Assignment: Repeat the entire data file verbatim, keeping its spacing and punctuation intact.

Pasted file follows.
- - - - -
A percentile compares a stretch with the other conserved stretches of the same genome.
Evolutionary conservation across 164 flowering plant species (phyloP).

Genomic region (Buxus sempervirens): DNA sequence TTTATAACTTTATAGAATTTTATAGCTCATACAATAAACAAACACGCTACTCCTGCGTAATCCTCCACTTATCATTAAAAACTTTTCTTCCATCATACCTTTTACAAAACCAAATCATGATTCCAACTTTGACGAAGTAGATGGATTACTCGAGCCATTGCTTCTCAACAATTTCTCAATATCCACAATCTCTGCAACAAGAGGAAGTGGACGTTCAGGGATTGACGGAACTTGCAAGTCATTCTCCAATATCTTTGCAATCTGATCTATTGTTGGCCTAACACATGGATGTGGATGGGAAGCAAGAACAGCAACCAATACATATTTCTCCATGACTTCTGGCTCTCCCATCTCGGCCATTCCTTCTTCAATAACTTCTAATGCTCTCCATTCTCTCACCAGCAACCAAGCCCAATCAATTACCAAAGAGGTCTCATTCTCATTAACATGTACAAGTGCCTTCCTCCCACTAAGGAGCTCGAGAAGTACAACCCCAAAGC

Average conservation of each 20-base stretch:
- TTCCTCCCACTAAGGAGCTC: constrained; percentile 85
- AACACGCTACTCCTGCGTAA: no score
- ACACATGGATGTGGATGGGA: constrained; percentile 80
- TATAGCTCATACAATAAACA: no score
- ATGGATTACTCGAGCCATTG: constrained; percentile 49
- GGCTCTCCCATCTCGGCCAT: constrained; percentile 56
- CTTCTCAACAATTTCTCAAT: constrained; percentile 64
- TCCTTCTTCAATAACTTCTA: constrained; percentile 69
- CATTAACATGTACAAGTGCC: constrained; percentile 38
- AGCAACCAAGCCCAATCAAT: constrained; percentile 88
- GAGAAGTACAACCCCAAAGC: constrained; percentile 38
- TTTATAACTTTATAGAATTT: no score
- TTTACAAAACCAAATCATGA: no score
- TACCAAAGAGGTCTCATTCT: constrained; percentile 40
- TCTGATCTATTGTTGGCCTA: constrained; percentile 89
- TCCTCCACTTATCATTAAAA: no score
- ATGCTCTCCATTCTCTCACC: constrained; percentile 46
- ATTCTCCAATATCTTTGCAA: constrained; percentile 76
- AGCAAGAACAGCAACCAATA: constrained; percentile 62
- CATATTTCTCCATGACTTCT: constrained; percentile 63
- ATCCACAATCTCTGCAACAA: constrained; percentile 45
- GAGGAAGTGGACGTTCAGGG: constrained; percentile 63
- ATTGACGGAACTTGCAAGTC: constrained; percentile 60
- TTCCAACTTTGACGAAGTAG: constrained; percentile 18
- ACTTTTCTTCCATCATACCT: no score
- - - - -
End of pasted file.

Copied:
A percentile compares a stretch with the other conserved stretches of the same genome.
Evolutionary conservation across 164 flowering plant species (phyloP).

Genomic region (Buxus sempervirens): DNA sequence TTTATAACTTTATAGAATTTTATAGCTCATACAATAAACAAACACGCTACTCCTGCGTAATCCTCCACTTATCATTAAAAACTTTTCTTCCATCATACCTTTTACAAAACCAAATCATGATTCCAACTTTGACGAAGTAGATGGATTACTCGAGCCATTGCTTCTCAACAATTTCTCAATATCCACAATCTCTGCAACAAGAGGAAGTGGACGTTCAGGGATTGACGGAACTTGCAAGTCATTCTCCAATATCTTTGCAATCTGATCTATTGTTGGCCTAACACATGGATGTGGATGGGAAGCAAGAACAGCAACCAATACATATTTCTCCATGACTTCTGGCTCTCCCATCTCGGCCATTCCTTCTTCAATAACTTCTAATGCTCTCCATTCTCTCACCAGCAACCAAGCCCAATCAATTACCAAAGAGGTCTCATTCTCATTAACATGTACAAGTGCCTTCCTCCCACTAAGGAGCTCGAGAAGTACAACCCCAAAGC

Average conservation of each 20-base stretch:
- TTCCTCCCACTAAGGAGCTC: constrained; percentile 85
- AACACGCTACTCCTGCGTAA: no score
- ACACATGGATGTGGATGGGA: constrained; percentile 80
- TATAGCTCATACAATAAACA: no score
- ATGGATTACTCGAGCCATTG: constrained; percentile 49
- GGCTCTCCCATCTCGGCCAT: constrained; percentile 56
- CTTCTCAACAATTTCTCAAT: constrained; percentile 64
- TCCTTCTTCAATAACTTCTA: constrained; percentile 69
- CATTAACATGTACAAGTGCC: constrained; percentile 38
- AGCAACCAAGCCCAATCAAT: constrained; percentile 88
- GAGAAGTACAACCCCAAAGC: constrained; percentile 38
- TTTATAACTTTATAGAATTT: no score
- TTTACAAAACCAAATCATGA: no score
- TACCAAAGAGGTCTCATTCT: constrained; percentile 40
- TCTGATCTATTGTTGGCCTA: constrained; percentile 89
- TCCTCCACTTATCATTAAAA: no score
- ATGCTCTCCATTCTCTCACC: constrained; percentile 46
- ATTCTCCAATATCTTTGCAA: constrained; percentile 76
- AGCAAGAACAGCAACCAATA: constrained; percentile 62
- CATATTTCTCCATGACTTCT: constrained; percentile 63
- ATCCACAATCTCTGCAACAA: constrained; percentile 45
- GAGGAAGTGGACGTTCAGGG: constrained; percentile 63
- ATTGACGGAACTTGCAAGTC: constrained; percentile 60
- TTCCAACTTTGACGAAGTAG: constrained; percentile 18
- ACTTTTCTTCCATCATACCT: no score